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Classic Velocity Blog

When Small Was Big

Classic Velocity


They say that everything is relative. That you can't actually judge or compare anything without a reference point. For so many of us our first experiences with a vehicle are the reference point for everything that follows. For me, the progression began with two wheels and eventually went on to four. However, there are usually some transitions that stand out beyond others. Some that remain vivid even many years later. The transition from walking or a push scooter to a bicycle for example. All of a sudden you could go faster and further than ever before. Or perhaps the transition from pedal power to motorized transport. In my case, it was from a Raleigh 10 speed to a Honda 50. Suddenly I could again go further and faster than ever before. However, the Honda 50 was perceived as a kind of scooter and motorcycle hybrid. There were already “proper” 90cc and 125cc motorcycles around, and we even tried to modify the bodywork to make the 50 look less scooterish.


This weekend I saw an example of the first big bike I ever rode. It was even the metallic green color. It stopped me in my tracks and some black and white newsreel footage of my youth started playing in my head. The memories came flooding back. The first proper “big bike” that I had access to was a green Honda CB175 Enduro identical to the one I was standing in front of. After the Honda 50, the 175 was a huge bike. It looked like a bike, and sounded like a bike, and had a tank that you could lay prone on to break the sound barrier. It was a rip roaring monster. You could wear a leather jacket with one of these (if we had a leather jacket, which we did not). And oh those pipes. The 175 Enduro had high-mount pipes that twisted around to get out the left side and then made their way back protected by chrome heat shields. They were a thing of beauty and surely were for the more serious racer. I remember arguing ignorantly that the high-mounts were for racers who leaned over all the time and would grind off low-mount pipes. Sounded good at the time. The Honda 50 had 4 hp, while the CB had about 20 hp. Can you imagine jumping onto something that had 5 times the horsepower !! Horsepower numbers were largely irrelevant to us, and we were totally bamboozled by the model numbers. 175 was more than 3 times 50, and therefore more than 3 times as fast.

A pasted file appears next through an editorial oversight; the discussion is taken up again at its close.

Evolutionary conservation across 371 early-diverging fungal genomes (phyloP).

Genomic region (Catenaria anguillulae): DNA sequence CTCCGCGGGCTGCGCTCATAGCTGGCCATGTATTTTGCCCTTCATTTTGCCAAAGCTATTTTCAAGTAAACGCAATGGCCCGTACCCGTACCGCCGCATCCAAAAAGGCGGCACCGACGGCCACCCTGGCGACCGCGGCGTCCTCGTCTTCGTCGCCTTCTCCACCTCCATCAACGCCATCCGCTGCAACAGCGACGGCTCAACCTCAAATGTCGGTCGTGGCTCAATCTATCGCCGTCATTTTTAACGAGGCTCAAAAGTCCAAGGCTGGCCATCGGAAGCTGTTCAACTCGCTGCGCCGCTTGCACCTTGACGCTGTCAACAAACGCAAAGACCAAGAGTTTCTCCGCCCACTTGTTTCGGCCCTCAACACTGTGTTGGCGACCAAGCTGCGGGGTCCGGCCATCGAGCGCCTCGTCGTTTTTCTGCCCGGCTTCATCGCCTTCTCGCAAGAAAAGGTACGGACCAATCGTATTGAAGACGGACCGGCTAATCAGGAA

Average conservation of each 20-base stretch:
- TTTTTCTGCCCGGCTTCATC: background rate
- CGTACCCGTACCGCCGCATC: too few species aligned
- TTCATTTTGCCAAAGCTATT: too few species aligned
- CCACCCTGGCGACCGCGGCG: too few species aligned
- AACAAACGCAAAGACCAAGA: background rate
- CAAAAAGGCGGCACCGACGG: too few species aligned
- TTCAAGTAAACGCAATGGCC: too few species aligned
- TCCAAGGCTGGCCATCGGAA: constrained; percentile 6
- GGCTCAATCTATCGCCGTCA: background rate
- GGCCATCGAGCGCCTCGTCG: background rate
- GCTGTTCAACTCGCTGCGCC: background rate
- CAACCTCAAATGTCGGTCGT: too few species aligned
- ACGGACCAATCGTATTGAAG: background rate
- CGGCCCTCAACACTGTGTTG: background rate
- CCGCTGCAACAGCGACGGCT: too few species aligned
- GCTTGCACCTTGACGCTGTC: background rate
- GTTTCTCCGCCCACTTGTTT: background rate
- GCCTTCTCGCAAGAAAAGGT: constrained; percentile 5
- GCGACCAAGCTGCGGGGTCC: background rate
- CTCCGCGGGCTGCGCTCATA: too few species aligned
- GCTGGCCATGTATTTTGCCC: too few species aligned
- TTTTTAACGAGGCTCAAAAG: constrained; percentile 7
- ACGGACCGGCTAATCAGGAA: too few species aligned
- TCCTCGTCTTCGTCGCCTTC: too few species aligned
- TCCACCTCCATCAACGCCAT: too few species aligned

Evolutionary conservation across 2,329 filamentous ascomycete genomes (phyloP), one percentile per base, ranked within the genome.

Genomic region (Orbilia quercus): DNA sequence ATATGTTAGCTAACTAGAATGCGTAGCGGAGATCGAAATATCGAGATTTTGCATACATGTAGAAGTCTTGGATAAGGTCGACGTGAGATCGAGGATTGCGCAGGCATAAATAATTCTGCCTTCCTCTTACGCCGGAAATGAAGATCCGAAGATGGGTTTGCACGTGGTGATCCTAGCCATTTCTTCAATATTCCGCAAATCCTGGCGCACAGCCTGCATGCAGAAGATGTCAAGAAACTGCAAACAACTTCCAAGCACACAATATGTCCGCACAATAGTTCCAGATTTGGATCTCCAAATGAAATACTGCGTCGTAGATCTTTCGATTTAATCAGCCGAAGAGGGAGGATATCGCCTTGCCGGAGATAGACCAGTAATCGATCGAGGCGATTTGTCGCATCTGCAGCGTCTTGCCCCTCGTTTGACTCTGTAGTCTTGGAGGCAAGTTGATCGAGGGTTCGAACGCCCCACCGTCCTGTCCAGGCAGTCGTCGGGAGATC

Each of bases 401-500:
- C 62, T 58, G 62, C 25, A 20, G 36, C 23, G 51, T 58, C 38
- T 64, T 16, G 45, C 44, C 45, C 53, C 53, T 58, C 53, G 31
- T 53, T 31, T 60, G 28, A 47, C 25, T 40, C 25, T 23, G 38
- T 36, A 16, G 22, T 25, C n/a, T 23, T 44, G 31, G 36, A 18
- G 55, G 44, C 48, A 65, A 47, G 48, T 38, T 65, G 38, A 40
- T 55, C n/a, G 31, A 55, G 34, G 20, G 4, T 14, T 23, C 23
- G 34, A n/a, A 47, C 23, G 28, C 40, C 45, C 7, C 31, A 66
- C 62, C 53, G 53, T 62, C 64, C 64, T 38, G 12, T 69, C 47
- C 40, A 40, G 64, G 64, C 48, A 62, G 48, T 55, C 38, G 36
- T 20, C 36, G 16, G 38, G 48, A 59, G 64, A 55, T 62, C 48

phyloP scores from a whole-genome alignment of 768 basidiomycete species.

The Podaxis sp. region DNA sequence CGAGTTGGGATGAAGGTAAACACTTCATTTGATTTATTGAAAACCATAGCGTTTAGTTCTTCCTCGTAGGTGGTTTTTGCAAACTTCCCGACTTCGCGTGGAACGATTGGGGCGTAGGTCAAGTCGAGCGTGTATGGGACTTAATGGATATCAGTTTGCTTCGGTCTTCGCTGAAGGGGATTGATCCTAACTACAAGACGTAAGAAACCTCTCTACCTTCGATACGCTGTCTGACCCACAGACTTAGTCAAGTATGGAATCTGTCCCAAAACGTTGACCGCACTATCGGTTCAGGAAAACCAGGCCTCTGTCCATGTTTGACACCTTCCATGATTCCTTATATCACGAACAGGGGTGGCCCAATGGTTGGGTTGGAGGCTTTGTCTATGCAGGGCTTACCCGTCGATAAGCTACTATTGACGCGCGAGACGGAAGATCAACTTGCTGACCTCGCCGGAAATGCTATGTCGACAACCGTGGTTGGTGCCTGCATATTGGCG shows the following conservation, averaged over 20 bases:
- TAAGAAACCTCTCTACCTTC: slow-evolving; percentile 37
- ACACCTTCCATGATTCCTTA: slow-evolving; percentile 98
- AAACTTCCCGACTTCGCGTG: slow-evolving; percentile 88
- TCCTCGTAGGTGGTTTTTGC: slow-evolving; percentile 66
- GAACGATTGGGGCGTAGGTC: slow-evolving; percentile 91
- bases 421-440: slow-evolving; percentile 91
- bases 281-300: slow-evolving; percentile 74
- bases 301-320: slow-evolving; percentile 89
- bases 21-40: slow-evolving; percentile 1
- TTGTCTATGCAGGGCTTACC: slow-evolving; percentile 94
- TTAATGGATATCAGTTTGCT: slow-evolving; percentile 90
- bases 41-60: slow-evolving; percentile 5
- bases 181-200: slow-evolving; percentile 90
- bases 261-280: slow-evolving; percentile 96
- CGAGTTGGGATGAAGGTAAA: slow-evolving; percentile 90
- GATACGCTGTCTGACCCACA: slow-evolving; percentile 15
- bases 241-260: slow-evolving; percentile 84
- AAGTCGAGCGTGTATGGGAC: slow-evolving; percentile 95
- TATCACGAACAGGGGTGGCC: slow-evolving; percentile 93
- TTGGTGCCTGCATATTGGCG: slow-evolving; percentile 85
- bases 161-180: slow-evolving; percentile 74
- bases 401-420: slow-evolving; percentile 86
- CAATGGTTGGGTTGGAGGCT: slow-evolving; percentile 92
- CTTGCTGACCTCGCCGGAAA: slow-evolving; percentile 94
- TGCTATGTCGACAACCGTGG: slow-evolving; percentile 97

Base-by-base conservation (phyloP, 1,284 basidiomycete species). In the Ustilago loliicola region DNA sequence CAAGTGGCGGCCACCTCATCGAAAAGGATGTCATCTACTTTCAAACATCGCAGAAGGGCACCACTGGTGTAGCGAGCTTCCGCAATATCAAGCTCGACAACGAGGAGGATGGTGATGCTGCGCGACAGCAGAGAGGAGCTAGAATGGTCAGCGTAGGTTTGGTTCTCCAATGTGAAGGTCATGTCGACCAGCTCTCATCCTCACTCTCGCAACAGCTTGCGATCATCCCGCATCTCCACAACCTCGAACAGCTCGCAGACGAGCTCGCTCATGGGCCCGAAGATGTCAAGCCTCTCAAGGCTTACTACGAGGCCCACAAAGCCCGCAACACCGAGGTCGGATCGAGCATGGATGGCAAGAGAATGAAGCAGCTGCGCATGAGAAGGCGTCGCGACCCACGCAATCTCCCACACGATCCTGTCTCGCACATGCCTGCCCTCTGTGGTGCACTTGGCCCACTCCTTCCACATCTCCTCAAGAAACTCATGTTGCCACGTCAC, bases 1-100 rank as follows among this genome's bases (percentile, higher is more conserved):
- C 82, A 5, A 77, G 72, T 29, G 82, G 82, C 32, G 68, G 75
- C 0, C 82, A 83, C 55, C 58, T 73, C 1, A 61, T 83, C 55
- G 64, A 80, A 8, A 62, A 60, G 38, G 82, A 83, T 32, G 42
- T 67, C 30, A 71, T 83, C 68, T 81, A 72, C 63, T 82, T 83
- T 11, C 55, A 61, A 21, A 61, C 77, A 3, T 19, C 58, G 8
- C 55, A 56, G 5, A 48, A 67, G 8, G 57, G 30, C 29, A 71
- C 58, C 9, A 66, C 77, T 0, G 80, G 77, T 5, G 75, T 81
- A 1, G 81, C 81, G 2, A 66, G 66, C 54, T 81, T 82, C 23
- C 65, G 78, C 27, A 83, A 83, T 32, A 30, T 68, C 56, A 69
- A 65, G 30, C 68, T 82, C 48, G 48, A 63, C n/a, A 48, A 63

It turns out that the top end was not 3 times as fast, but it was an absolute rocket, and could exceed 100 (KPH at least). We raced around the countryside whenever possible, and did a ton of miles two-up as basic transportation. We tried to impress girls, but this was the era when bikes were considered truly dangerous. Few girls ever got on the back of that thing, and it was probably for the best. The combination of testosterone, Guinness, and the need to impress would probably have caused a situation at some point. One night in early June after school was out for the summer, I did my first solo run on the bike about 65 miles to a concert by an up and coming group called Bob Marley and the Wailers. The night air enhanced the sense of speed and I diced with a Triumph Stag for a while on the winding roads. After the concert I rode around town a bit with a girl I met at the show. We had to stop a few blocks from her house so that her parents would not see her on a bike. The night became dawn on the way back, and I owned the roads on my big bike, blowing off Honda 50s and 90s at will. It was a glorious trip. It was most certainly the furthest and fastest that I had ever gone....